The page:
Photo: Stephen A. Arce/ASP, Inc.

DiBenedetto: ‘The Journey is Not Over. We’re Just Going to Open Up a Better Door’

By David Morgan, Associate Editor

BRISTOL, Tenn. – Earlier this week, Matt DiBenedetto finally got the news he had been dreading. Despite being in the midst of a career year, he would not be returning to the driver’s seat of the No. 95 Leavine Family Racing Toyota next season.

The Grass Valley, California native classified the news as “devastating” when it was released, but after some time to process what had happened, the always optimistic DiBenedetto did his best to keep a smile on his face despite the uncertainty that lies ahead.

“I don’t want to say I was blindsided. I think I was just trying to be – let my performance behind the wheel do the talking and hope that that would prevail over everything, but sometimes performance isn’t everything,” said DiBenedetto.

“At the end of the day, I’ve said in all my interviews and stuff, the main thing I want everyone to know, fans especially and social media and stuff, is to be easy on our team and Toyota and (Joe) Gibbs and everything because they’re all still great people and they gave me this opportunity to go out do things like we just did today and have top fives and top 10s. I wouldn’t have been able to showcase that without them. I mean heck, I’m driving the JGR (Joe Gibbs Racing), the 18 car at Road America next weekend.

“Obviously, they’re great people and I’m lucky to have the opportunity. I hate it’s coming to an end, but my entire career has been devastation at the time, but it’s always been a better door opening every single time since I was literally a kid. It’s been a tough journey, so I’m kind of accustomed to it and I try and look at it that way. The trend has been that.”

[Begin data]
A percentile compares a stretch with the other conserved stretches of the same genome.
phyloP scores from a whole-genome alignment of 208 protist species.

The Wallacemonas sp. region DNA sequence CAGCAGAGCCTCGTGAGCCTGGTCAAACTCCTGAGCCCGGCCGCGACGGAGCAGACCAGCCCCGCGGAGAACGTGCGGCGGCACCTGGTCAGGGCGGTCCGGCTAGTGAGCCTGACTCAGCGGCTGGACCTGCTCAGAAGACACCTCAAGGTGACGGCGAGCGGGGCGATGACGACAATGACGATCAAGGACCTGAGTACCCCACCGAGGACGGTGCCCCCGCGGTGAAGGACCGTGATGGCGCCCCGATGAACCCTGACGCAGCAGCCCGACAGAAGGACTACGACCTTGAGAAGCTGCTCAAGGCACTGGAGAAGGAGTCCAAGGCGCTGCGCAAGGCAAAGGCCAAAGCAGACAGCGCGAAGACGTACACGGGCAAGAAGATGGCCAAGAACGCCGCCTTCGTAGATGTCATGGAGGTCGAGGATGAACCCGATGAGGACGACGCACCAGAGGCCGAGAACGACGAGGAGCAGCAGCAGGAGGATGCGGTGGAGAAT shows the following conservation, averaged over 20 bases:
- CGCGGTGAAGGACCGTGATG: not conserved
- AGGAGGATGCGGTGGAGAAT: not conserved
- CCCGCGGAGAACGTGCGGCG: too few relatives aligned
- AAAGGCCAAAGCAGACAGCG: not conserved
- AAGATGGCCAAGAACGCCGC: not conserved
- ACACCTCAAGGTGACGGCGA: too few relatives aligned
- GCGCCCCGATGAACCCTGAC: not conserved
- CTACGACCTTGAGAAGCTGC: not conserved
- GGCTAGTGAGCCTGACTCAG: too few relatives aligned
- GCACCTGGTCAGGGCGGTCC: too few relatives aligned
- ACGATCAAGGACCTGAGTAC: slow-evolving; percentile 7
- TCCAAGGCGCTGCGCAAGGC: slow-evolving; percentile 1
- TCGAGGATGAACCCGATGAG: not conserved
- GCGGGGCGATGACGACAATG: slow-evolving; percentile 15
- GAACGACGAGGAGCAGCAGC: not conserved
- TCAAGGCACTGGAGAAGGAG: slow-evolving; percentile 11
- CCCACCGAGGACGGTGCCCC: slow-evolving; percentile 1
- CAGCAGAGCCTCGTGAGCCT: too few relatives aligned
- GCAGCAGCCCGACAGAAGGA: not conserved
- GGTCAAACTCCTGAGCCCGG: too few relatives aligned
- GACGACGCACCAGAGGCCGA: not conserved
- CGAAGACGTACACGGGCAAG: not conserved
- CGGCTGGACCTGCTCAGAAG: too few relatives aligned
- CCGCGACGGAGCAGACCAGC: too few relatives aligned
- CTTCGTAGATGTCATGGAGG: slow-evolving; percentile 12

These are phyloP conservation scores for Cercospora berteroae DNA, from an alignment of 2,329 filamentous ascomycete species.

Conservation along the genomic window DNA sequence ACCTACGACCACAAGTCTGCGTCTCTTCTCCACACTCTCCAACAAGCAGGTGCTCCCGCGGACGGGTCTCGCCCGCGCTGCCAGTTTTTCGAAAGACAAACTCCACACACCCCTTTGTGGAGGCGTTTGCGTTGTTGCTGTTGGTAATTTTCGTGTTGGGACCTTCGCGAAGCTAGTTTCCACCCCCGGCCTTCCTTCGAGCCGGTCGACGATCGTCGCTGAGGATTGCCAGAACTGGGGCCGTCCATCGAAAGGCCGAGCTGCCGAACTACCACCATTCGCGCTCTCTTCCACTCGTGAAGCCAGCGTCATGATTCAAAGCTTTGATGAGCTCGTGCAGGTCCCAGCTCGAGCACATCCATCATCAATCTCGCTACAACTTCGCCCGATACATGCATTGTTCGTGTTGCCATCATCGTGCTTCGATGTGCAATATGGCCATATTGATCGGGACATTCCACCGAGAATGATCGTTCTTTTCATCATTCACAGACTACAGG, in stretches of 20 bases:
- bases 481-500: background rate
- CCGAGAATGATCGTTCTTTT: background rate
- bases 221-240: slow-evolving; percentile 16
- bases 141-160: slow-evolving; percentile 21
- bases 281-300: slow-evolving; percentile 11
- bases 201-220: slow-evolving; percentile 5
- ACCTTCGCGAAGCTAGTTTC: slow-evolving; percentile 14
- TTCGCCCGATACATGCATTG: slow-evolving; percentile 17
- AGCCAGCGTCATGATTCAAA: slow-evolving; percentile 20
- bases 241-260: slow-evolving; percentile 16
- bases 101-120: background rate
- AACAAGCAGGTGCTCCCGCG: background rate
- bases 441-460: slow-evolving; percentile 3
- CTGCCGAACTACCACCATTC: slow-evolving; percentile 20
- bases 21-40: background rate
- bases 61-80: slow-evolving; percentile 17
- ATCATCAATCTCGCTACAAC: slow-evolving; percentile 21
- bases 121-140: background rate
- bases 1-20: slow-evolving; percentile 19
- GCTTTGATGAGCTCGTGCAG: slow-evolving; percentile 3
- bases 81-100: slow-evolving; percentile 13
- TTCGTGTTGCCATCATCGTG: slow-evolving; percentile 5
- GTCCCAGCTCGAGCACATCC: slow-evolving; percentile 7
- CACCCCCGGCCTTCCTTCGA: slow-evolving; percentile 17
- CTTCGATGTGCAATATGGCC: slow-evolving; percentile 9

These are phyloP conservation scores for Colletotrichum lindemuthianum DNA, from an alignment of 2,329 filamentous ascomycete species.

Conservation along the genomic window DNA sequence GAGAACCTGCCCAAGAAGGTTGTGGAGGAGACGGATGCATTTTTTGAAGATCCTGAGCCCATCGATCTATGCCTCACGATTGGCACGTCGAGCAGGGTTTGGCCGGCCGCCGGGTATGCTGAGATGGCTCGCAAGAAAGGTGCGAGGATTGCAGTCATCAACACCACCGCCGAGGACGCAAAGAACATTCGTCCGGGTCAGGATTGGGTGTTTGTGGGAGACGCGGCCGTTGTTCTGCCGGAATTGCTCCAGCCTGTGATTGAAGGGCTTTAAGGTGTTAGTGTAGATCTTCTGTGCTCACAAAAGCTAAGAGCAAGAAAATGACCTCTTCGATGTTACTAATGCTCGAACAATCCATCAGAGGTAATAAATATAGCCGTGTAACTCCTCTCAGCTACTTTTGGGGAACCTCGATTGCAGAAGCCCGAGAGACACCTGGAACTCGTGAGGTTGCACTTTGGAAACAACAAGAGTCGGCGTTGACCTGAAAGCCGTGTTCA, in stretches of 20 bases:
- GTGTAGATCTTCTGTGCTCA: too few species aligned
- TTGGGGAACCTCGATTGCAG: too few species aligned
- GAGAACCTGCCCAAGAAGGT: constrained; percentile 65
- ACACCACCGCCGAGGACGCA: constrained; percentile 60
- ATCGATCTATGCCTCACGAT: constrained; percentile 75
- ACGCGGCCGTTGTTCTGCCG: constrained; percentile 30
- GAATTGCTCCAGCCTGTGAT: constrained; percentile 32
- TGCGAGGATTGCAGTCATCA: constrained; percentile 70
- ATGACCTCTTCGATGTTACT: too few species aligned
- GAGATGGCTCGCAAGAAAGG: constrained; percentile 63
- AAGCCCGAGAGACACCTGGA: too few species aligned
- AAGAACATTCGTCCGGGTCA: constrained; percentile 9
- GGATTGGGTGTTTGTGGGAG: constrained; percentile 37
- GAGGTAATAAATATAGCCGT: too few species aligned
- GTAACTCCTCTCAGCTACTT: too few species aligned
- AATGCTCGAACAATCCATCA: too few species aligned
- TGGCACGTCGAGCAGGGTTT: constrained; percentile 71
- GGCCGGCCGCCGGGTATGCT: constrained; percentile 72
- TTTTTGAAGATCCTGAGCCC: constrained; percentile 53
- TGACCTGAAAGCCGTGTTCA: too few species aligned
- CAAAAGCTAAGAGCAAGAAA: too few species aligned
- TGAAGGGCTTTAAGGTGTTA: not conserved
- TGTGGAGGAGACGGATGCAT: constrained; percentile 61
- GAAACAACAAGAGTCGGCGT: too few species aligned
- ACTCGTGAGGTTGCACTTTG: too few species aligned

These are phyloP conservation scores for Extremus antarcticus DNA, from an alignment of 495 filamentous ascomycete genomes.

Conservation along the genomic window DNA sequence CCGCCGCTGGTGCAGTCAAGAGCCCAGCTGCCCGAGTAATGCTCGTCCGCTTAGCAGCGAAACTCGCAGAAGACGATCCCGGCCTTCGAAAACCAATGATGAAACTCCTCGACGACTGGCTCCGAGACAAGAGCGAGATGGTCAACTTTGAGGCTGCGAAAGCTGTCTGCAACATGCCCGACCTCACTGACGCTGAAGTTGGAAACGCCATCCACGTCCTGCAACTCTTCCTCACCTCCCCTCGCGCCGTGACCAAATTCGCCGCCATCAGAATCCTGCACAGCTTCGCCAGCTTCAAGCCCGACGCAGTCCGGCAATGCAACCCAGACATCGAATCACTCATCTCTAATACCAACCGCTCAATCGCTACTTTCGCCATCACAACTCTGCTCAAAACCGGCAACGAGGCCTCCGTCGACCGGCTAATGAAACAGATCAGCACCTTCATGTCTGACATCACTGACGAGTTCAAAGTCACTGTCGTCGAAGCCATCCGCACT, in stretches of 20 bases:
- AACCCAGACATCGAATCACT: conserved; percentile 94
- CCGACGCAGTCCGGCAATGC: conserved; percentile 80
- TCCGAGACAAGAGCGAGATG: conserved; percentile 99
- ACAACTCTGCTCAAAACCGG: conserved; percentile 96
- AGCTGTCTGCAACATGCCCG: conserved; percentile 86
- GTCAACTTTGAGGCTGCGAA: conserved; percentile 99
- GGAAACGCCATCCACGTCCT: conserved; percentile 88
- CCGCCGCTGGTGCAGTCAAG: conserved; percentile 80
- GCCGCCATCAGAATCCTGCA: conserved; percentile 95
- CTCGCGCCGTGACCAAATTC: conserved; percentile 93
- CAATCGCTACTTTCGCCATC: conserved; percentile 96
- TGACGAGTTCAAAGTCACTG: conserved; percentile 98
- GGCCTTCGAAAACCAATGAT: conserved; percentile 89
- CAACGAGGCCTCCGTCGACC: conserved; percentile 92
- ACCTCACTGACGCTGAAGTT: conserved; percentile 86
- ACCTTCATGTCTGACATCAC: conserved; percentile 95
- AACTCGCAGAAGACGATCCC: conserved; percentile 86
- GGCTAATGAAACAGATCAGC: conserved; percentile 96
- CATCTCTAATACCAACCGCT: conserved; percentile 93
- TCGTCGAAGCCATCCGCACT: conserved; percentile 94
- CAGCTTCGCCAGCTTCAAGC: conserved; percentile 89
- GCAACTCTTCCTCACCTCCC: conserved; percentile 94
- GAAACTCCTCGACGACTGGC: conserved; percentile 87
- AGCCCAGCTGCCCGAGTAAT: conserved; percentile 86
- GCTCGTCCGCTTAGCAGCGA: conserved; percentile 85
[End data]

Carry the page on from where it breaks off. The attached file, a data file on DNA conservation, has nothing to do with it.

This isn’t the first time that DiBenedetto has had an uncertain driving future. Just last year, he took a chance on himself, electing to move on from Go Fas Racing in an effort to better his career and it paid off. Leavine Family Racing came calling after they entered into a technical alliance with Joe Gibbs Racing and in turn, he has been able to showcase his driving talents on a whole new level.

Kicking off the year by leading the most laps in the Daytona 500, DiBenedetto has gone on to score his first two career top-five finishes, along with four top-10 finishes in the last eight races. Days after receiving the sobering news that he’s out of a job, DiBenedetto went out and posted the fastest time in practice and will start Saturday night’s Bass Pro Shops NRA Night Race at Bristol Motor Speedway in seventh place.

Even with the performance he has shown, that wasn’t enough to keep him in the driver’s seat for 2020 and beyond. Now, he’ll have to go on the hunt for a new job in order to keep racing next year, but he isn’t letting the disappointing news hamper his outlook for the future.

“Just going to have to really pursue everything, but the main goal is to keep proving myself behind the wheel, which I’ve shown I’m here to win and run up front,” DiBenedetto said. “I want to win in Cup, so whatever gets me there – you guys saw last year, I took a huge gamble. My career could have been over, but that’s just how dedicated I am to winning in the Cup Series. I’m not going to just be like oh, this is a job and this will pay the bills. I’d rather live in a box knowing I put it all out there versus just taking a job.

“I don’t want to retire yet because I’m only 28 years old. Just getting started, but I want to win in the Cup Series. That’s what I’ve said and that’s my goal. I’m here to keep on climbing the ladder, not go backwards.”

DiBenedetto won’t be in the hunt for a new job alone as he has received an outpouring of support not only from his fans, but also from his peers in the garage area.

“A lot of drivers reached out to me this week that I have a lot of respect for,” he said of the support he has received since the news broke. “Guys like Kyle Busch, for example, but many of them reached out.

“That means more to me than they know, especially going through a situation where I’m having to be strong for myself, my family and my wife being a big ball of tears, so those things help for me to show her like hey, this is what we’ve proven and done and we’ve gained a lot of respect, so the journey is not over. We’re just going to open up a better door.”

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David Morgan is the Associate Editor for Motorsports Tribune. A 2008 graduate from the University of Mississippi, David has followed NASCAR since the early 90’s and became hooked at an early age after attending his first race at Talladega Superspeedway in 1993. He has traveled across the country since 2012 to cover some of the most prestigious events both IndyCar and NASCAR have to offer, with an aim to only expand on that in the near future.